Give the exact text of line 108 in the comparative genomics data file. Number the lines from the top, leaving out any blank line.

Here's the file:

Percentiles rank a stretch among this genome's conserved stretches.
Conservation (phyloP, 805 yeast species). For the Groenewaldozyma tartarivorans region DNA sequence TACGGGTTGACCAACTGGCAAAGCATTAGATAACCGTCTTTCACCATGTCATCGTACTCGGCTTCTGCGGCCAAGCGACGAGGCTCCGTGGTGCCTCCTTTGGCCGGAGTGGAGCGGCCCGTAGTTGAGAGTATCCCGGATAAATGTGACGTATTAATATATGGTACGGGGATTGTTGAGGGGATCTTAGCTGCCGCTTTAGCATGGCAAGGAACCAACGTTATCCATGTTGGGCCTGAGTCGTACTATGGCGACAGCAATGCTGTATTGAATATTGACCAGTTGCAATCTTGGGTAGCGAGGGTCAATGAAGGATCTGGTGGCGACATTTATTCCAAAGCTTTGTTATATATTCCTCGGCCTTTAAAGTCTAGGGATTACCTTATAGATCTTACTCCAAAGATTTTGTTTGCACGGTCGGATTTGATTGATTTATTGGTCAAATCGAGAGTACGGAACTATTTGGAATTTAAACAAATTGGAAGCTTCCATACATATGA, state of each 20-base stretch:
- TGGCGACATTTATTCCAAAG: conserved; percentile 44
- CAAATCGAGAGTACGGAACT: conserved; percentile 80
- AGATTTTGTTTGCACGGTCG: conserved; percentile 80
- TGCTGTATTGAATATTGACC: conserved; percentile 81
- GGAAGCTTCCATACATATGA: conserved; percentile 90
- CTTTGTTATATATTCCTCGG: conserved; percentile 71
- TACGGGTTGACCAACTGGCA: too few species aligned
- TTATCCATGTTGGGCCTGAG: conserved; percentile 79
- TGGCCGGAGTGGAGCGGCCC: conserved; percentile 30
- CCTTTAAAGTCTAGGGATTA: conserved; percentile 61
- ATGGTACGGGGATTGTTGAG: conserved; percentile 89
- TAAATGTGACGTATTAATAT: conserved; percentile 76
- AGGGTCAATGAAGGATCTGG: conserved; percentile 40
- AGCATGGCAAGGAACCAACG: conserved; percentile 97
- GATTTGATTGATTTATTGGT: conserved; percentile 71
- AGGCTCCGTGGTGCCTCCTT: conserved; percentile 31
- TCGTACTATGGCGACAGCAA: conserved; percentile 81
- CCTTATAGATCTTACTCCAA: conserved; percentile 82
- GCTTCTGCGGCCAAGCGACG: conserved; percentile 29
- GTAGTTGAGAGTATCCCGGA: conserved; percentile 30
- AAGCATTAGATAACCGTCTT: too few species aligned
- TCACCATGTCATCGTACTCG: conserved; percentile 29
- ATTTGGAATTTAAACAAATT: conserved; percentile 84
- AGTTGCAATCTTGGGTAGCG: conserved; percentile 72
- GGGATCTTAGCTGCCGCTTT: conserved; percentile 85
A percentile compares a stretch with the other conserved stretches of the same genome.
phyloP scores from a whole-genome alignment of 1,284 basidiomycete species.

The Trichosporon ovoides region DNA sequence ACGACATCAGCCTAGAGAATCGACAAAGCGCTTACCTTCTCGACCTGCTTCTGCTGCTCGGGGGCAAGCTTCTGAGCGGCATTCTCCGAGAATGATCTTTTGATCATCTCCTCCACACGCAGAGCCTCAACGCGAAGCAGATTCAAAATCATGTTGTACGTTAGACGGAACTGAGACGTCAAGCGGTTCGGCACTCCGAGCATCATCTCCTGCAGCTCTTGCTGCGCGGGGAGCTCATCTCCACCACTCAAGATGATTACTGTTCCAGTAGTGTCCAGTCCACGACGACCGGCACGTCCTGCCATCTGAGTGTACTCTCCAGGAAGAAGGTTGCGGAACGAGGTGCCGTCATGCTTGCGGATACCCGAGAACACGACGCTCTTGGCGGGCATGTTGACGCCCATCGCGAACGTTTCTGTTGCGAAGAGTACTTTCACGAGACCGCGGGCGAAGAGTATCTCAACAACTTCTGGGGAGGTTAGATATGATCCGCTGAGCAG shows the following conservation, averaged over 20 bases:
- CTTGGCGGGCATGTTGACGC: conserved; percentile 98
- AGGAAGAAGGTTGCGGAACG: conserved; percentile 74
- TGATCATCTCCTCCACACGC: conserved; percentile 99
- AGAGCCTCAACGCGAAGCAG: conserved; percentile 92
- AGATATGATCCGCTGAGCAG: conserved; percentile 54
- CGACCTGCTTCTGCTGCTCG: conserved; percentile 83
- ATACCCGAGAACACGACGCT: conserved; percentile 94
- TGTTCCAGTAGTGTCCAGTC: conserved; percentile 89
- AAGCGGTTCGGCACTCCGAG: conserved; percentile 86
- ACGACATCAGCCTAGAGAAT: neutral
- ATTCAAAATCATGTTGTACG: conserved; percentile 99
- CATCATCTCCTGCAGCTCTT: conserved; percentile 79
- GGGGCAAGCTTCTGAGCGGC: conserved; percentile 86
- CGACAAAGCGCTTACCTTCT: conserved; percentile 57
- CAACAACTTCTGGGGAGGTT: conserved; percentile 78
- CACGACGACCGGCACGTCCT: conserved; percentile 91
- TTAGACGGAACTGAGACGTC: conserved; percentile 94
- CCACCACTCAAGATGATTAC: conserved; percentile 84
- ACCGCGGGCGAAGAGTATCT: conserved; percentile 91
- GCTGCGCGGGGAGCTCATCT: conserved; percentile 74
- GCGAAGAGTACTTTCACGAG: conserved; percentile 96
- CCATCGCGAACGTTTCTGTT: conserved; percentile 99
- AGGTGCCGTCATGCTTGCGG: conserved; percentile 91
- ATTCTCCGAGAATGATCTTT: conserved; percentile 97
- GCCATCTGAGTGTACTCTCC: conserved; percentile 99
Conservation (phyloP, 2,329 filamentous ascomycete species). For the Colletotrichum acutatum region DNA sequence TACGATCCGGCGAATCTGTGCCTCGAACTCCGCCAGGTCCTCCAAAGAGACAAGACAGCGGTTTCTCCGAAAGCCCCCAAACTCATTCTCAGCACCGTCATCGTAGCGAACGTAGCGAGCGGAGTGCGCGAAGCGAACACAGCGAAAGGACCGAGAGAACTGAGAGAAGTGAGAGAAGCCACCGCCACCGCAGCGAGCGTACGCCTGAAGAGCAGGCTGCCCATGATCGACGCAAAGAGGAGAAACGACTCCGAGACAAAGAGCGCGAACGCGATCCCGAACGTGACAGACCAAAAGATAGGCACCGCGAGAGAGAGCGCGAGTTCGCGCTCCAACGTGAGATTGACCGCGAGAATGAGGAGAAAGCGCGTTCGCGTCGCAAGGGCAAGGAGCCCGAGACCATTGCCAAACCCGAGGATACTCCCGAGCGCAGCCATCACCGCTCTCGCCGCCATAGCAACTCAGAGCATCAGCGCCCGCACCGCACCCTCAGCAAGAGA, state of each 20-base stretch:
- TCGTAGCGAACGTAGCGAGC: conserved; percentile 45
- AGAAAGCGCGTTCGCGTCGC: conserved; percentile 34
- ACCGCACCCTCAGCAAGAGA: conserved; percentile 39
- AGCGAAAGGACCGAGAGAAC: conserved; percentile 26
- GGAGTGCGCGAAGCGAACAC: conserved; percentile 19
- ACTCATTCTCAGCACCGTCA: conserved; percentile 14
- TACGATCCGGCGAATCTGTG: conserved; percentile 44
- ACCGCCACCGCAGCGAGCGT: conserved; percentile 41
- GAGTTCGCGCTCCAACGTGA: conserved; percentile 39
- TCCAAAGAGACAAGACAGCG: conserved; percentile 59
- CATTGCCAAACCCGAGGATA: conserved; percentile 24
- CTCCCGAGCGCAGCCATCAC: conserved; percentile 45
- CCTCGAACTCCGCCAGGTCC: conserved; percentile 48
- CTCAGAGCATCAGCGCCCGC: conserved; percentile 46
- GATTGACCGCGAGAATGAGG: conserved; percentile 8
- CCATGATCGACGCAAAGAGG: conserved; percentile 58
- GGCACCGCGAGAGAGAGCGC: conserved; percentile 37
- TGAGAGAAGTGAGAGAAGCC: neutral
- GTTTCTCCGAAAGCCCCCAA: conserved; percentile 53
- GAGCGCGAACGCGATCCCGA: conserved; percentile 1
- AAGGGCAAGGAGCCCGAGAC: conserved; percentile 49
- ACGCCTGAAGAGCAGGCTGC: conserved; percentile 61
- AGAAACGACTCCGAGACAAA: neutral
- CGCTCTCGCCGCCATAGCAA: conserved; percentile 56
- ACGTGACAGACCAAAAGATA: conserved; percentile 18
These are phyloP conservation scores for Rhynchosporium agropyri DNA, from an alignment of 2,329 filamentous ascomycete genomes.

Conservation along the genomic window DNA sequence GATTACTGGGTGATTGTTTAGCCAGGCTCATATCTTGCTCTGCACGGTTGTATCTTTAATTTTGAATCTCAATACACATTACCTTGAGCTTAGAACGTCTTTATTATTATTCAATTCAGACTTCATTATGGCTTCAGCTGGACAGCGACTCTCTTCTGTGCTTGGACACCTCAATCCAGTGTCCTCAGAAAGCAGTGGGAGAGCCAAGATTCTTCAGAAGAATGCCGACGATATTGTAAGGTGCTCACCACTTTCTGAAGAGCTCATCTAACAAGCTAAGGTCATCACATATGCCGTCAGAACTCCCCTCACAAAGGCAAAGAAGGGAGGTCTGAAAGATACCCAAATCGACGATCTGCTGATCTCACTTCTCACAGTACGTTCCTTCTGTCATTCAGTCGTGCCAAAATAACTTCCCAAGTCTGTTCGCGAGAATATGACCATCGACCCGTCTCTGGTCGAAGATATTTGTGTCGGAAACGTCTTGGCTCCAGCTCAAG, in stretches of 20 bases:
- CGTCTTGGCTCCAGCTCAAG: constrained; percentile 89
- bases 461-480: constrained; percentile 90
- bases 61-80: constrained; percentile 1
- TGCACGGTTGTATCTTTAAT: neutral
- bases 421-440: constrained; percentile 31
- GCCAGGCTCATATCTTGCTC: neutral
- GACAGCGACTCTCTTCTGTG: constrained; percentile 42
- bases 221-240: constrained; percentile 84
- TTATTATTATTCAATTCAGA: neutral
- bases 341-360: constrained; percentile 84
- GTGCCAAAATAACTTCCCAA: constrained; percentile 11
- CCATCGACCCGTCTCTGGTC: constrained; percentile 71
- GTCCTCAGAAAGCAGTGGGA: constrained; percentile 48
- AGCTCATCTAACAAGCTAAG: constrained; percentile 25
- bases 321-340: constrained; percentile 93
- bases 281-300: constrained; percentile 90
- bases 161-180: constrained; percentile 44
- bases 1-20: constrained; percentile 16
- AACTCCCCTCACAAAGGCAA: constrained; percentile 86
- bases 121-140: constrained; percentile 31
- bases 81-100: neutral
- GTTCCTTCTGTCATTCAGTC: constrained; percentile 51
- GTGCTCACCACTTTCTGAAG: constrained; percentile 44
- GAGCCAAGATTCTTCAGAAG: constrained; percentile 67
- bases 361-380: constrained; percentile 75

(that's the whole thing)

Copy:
- bases 361-380: constrained; percentile 75